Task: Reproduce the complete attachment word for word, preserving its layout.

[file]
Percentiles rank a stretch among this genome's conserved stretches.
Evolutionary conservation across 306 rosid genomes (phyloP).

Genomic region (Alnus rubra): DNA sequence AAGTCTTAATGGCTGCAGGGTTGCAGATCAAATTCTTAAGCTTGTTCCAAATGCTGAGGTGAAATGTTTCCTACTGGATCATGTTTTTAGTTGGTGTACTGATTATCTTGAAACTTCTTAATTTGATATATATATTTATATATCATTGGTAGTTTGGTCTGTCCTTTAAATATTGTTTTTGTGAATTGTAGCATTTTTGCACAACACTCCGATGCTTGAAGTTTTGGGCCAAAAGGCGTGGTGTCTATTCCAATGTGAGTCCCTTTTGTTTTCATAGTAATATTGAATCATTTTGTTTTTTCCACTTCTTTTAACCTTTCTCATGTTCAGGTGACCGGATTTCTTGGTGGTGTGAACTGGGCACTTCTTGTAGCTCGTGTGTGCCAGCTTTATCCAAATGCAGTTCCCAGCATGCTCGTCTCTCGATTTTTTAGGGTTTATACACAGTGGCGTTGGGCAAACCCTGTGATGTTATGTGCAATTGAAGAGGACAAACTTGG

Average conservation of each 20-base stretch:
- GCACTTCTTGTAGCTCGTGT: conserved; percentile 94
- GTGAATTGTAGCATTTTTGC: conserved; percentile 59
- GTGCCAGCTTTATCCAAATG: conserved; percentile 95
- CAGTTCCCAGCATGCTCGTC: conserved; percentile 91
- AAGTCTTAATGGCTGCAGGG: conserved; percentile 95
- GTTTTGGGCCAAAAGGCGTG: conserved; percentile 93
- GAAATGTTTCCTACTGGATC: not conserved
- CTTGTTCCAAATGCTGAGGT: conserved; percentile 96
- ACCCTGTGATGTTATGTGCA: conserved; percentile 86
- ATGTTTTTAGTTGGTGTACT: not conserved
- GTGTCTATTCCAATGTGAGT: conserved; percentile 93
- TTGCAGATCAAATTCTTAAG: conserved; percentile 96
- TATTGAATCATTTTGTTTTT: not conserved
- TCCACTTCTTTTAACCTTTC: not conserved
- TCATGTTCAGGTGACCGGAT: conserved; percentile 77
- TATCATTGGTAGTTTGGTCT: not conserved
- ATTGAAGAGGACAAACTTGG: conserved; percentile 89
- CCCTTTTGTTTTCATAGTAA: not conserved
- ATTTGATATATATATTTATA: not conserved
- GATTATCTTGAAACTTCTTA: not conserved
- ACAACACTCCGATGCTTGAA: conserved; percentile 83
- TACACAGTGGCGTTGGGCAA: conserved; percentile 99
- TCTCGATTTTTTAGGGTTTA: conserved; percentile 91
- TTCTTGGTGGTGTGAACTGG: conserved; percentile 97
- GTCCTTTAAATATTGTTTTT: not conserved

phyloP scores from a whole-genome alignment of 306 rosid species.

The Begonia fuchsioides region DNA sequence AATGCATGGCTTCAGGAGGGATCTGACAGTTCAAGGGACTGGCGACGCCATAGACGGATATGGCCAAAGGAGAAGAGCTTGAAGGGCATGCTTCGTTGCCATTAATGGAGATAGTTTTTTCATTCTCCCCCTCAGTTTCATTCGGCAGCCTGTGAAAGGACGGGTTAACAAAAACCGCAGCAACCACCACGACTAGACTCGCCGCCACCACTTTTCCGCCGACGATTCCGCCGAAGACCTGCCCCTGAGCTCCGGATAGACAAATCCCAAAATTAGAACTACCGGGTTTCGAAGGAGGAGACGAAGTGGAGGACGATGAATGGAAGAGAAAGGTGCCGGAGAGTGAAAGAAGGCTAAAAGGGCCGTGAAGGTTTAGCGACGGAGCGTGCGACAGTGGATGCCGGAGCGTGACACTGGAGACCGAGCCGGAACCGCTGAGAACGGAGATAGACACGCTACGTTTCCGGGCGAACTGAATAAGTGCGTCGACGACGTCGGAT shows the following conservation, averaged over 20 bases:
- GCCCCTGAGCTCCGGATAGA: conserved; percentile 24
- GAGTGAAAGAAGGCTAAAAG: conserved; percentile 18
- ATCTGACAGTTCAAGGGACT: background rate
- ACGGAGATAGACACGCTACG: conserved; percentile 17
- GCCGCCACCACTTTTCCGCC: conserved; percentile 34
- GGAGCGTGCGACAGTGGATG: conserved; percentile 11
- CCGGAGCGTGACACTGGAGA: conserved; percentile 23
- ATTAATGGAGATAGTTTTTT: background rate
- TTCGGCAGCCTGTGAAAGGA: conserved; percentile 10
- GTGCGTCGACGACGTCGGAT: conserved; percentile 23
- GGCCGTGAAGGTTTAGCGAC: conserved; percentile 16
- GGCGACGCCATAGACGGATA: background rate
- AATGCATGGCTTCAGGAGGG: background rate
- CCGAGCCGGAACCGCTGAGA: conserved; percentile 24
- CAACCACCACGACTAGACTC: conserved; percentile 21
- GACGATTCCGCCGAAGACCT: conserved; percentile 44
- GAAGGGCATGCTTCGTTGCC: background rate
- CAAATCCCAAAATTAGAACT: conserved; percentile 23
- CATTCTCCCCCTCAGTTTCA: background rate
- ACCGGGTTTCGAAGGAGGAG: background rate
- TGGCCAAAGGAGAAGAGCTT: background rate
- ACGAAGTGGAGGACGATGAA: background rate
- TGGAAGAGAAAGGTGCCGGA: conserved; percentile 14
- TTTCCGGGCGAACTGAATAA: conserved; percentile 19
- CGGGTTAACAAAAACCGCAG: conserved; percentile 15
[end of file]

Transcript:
Percentiles rank a stretch among this genome's conserved stretches.
Evolutionary conservation across 306 rosid genomes (phyloP).

Genomic region (Alnus rubra): DNA sequence AAGTCTTAATGGCTGCAGGGTTGCAGATCAAATTCTTAAGCTTGTTCCAAATGCTGAGGTGAAATGTTTCCTACTGGATCATGTTTTTAGTTGGTGTACTGATTATCTTGAAACTTCTTAATTTGATATATATATTTATATATCATTGGTAGTTTGGTCTGTCCTTTAAATATTGTTTTTGTGAATTGTAGCATTTTTGCACAACACTCCGATGCTTGAAGTTTTGGGCCAAAAGGCGTGGTGTCTATTCCAATGTGAGTCCCTTTTGTTTTCATAGTAATATTGAATCATTTTGTTTTTTCCACTTCTTTTAACCTTTCTCATGTTCAGGTGACCGGATTTCTTGGTGGTGTGAACTGGGCACTTCTTGTAGCTCGTGTGTGCCAGCTTTATCCAAATGCAGTTCCCAGCATGCTCGTCTCTCGATTTTTTAGGGTTTATACACAGTGGCGTTGGGCAAACCCTGTGATGTTATGTGCAATTGAAGAGGACAAACTTGG

Average conservation of each 20-base stretch:
- GCACTTCTTGTAGCTCGTGT: conserved; percentile 94
- GTGAATTGTAGCATTTTTGC: conserved; percentile 59
- GTGCCAGCTTTATCCAAATG: conserved; percentile 95
- CAGTTCCCAGCATGCTCGTC: conserved; percentile 91
- AAGTCTTAATGGCTGCAGGG: conserved; percentile 95
- GTTTTGGGCCAAAAGGCGTG: conserved; percentile 93
- GAAATGTTTCCTACTGGATC: not conserved
- CTTGTTCCAAATGCTGAGGT: conserved; percentile 96
- ACCCTGTGATGTTATGTGCA: conserved; percentile 86
- ATGTTTTTAGTTGGTGTACT: not conserved
- GTGTCTATTCCAATGTGAGT: conserved; percentile 93
- TTGCAGATCAAATTCTTAAG: conserved; percentile 96
- TATTGAATCATTTTGTTTTT: not conserved
- TCCACTTCTTTTAACCTTTC: not conserved
- TCATGTTCAGGTGACCGGAT: conserved; percentile 77
- TATCATTGGTAGTTTGGTCT: not conserved
- ATTGAAGAGGACAAACTTGG: conserved; percentile 89
- CCCTTTTGTTTTCATAGTAA: not conserved
- ATTTGATATATATATTTATA: not conserved
- GATTATCTTGAAACTTCTTA: not conserved
- ACAACACTCCGATGCTTGAA: conserved; percentile 83
- TACACAGTGGCGTTGGGCAA: conserved; percentile 99
- TCTCGATTTTTTAGGGTTTA: conserved; percentile 91
- TTCTTGGTGGTGTGAACTGG: conserved; percentile 97
- GTCCTTTAAATATTGTTTTT: not conserved

phyloP scores from a whole-genome alignment of 306 rosid species.

The Begonia fuchsioides region DNA sequence AATGCATGGCTTCAGGAGGGATCTGACAGTTCAAGGGACTGGCGACGCCATAGACGGATATGGCCAAAGGAGAAGAGCTTGAAGGGCATGCTTCGTTGCCATTAATGGAGATAGTTTTTTCATTCTCCCCCTCAGTTTCATTCGGCAGCCTGTGAAAGGACGGGTTAACAAAAACCGCAGCAACCACCACGACTAGACTCGCCGCCACCACTTTTCCGCCGACGATTCCGCCGAAGACCTGCCCCTGAGCTCCGGATAGACAAATCCCAAAATTAGAACTACCGGGTTTCGAAGGAGGAGACGAAGTGGAGGACGATGAATGGAAGAGAAAGGTGCCGGAGAGTGAAAGAAGGCTAAAAGGGCCGTGAAGGTTTAGCGACGGAGCGTGCGACAGTGGATGCCGGAGCGTGACACTGGAGACCGAGCCGGAACCGCTGAGAACGGAGATAGACACGCTACGTTTCCGGGCGAACTGAATAAGTGCGTCGACGACGTCGGAT shows the following conservation, averaged over 20 bases:
- GCCCCTGAGCTCCGGATAGA: conserved; percentile 24
- GAGTGAAAGAAGGCTAAAAG: conserved; percentile 18
- ATCTGACAGTTCAAGGGACT: background rate
- ACGGAGATAGACACGCTACG: conserved; percentile 17
- GCCGCCACCACTTTTCCGCC: conserved; percentile 34
- GGAGCGTGCGACAGTGGATG: conserved; percentile 11
- CCGGAGCGTGACACTGGAGA: conserved; percentile 23
- ATTAATGGAGATAGTTTTTT: background rate
- TTCGGCAGCCTGTGAAAGGA: conserved; percentile 10
- GTGCGTCGACGACGTCGGAT: conserved; percentile 23
- GGCCGTGAAGGTTTAGCGAC: conserved; percentile 16
- GGCGACGCCATAGACGGATA: background rate
- AATGCATGGCTTCAGGAGGG: background rate
- CCGAGCCGGAACCGCTGAGA: conserved; percentile 24
- CAACCACCACGACTAGACTC: conserved; percentile 21
- GACGATTCCGCCGAAGACCT: conserved; percentile 44
- GAAGGGCATGCTTCGTTGCC: background rate
- CAAATCCCAAAATTAGAACT: conserved; percentile 23
- CATTCTCCCCCTCAGTTTCA: background rate
- ACCGGGTTTCGAAGGAGGAG: background rate
- TGGCCAAAGGAGAAGAGCTT: background rate
- ACGAAGTGGAGGACGATGAA: background rate
- TGGAAGAGAAAGGTGCCGGA: conserved; percentile 14
- TTTCCGGGCGAACTGAATAA: conserved; percentile 19
- CGGGTTAACAAAAACCGCAG: conserved; percentile 15